Just last week, Patrick Chovanec was warning about the looming need to roll over debt in China:
Chovanec tells Nouriel Roubini the conflict between driving growth through investment-directed credit, and the resulting inflation problem, is being brought to the fore by looming debt maturities:
“…the thing that’s really intensifying that is the need to roll over debt. No longer are we talking about bad debt as a theoretical possibility, we’re talking about it as a real thing that needs to be dealt with within the system, and it’s eating up the available credit within the system. So, if you want to drive growth, you have to do it through credit expansion, if you expand credit, then you’re creating inflation. And that trade-off has become much more intense than it was a year ago, two years ago.”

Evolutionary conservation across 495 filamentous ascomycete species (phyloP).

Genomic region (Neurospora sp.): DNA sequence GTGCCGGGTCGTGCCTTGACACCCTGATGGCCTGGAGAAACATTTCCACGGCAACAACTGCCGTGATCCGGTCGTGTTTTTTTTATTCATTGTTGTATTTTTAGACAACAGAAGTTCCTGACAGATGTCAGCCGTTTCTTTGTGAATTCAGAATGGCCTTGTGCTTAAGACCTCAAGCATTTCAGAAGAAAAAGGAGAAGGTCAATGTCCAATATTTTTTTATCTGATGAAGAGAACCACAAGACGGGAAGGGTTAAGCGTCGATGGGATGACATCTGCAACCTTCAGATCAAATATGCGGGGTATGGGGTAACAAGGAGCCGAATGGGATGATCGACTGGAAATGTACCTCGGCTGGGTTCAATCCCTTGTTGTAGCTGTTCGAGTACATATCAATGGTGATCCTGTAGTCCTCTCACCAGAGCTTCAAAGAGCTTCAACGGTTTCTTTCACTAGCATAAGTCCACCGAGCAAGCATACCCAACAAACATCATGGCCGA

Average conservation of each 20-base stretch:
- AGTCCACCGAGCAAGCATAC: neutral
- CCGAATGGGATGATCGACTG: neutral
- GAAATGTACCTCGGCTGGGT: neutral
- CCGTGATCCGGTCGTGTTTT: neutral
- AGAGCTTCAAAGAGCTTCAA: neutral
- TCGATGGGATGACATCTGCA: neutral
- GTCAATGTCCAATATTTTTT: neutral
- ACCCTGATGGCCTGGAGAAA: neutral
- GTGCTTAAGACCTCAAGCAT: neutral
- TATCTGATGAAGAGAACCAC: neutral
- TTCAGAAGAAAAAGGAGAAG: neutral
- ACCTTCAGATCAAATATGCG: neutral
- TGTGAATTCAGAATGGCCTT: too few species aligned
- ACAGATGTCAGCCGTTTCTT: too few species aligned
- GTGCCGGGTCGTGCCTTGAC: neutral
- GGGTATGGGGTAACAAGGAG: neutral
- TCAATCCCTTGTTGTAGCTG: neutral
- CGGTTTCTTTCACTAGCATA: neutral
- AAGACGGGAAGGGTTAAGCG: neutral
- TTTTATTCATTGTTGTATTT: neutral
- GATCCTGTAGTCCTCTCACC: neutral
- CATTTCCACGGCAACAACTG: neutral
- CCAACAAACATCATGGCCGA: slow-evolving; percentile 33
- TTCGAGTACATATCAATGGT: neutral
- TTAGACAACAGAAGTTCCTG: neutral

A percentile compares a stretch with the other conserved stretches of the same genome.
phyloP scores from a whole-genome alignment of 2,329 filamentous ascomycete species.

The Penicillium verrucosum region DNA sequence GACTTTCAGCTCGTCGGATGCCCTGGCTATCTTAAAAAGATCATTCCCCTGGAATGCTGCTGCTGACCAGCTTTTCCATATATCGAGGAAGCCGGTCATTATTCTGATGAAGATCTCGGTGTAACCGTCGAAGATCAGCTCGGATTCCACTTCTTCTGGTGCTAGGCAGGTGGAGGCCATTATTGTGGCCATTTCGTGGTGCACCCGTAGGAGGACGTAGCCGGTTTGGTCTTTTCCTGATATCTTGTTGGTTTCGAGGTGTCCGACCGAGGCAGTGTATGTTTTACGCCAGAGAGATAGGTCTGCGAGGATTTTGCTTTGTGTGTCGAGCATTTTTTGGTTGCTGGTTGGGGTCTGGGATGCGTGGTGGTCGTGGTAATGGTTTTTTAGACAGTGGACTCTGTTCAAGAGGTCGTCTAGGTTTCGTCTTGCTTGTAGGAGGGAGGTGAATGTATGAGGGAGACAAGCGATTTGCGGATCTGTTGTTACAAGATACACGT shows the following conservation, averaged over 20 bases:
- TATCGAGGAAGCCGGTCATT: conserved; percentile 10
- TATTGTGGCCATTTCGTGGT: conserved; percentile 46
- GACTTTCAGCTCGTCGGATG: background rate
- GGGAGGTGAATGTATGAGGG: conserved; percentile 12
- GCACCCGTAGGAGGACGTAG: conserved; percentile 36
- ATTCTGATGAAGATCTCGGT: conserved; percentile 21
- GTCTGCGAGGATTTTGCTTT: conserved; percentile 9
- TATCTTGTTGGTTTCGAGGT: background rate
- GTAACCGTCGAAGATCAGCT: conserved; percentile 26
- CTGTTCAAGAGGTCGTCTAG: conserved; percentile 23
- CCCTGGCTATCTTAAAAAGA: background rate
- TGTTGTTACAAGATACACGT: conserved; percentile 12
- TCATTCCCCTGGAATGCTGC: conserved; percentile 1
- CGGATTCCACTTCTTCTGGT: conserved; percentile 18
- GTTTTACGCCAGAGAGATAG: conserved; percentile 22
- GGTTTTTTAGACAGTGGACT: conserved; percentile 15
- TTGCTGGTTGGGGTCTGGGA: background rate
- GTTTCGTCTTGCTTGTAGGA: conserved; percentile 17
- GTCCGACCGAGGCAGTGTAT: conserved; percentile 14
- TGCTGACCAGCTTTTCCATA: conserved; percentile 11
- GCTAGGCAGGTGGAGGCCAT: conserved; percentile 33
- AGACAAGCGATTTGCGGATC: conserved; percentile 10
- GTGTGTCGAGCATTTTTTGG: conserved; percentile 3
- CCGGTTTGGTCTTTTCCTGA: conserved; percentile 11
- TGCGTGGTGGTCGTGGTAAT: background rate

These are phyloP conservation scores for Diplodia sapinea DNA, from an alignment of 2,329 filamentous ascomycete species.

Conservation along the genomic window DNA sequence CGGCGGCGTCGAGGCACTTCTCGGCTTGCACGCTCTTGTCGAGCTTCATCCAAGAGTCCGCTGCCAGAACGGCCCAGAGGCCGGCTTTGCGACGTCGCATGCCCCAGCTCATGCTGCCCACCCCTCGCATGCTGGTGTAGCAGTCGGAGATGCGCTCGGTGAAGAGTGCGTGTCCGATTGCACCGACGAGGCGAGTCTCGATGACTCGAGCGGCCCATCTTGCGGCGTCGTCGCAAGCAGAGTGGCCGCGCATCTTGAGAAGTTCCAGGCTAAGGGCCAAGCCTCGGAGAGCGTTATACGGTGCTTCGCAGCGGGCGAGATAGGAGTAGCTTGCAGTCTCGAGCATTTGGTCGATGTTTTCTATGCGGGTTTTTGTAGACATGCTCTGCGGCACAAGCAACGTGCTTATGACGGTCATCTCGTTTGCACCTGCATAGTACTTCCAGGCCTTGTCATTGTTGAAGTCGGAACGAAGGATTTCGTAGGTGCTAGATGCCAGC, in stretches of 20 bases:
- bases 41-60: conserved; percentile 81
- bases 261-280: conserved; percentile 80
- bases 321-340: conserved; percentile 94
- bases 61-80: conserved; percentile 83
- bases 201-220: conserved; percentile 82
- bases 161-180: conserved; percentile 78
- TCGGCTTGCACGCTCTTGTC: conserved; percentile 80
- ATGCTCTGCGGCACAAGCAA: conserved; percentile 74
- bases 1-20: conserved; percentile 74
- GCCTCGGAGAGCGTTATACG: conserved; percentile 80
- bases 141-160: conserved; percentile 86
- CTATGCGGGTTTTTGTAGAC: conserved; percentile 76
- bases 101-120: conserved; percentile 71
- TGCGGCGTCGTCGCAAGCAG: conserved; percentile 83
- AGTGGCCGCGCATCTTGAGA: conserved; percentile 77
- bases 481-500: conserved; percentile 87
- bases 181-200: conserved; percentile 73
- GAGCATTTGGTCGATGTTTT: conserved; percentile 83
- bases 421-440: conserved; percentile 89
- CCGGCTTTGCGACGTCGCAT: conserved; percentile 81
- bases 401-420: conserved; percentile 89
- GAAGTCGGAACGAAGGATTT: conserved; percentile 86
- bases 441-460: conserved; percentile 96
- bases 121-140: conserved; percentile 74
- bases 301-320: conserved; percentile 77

In Monday’s FT:
China has instructed its banks to embark on a mammoth roll-over of loans to local governments, delaying the country’s reckoning with debts that have clouded its economic prospects.
Since the principal on many of the loans is not repayable, banks have started extending maturities for local governments to avoid a wave of defaults, bankers and analysts familiar with the matter told the Financial Times. One person briefed on the plan said in some cases the maturities would be extended by as much as four years.
While some analysts have warned that many loans will still go bad and that a roll-over only postpones the problem, government advisers believe that it will give Beijing time to find a more permanent solution to its debt troubles.
Of course they do.
Actually there’s some positive news in the above report, in terms of rebalancing — the roll-overs won’t be carte blanche, apparently, and one of the tests is that they should only apply to debts for projects which were based on real demand.
Who knows how well this will be adhered to, but it’s a reminder that there are elements within the Chinese government who support some sort of action to address the problem of uneconomic, credit-driven infrastructure investment.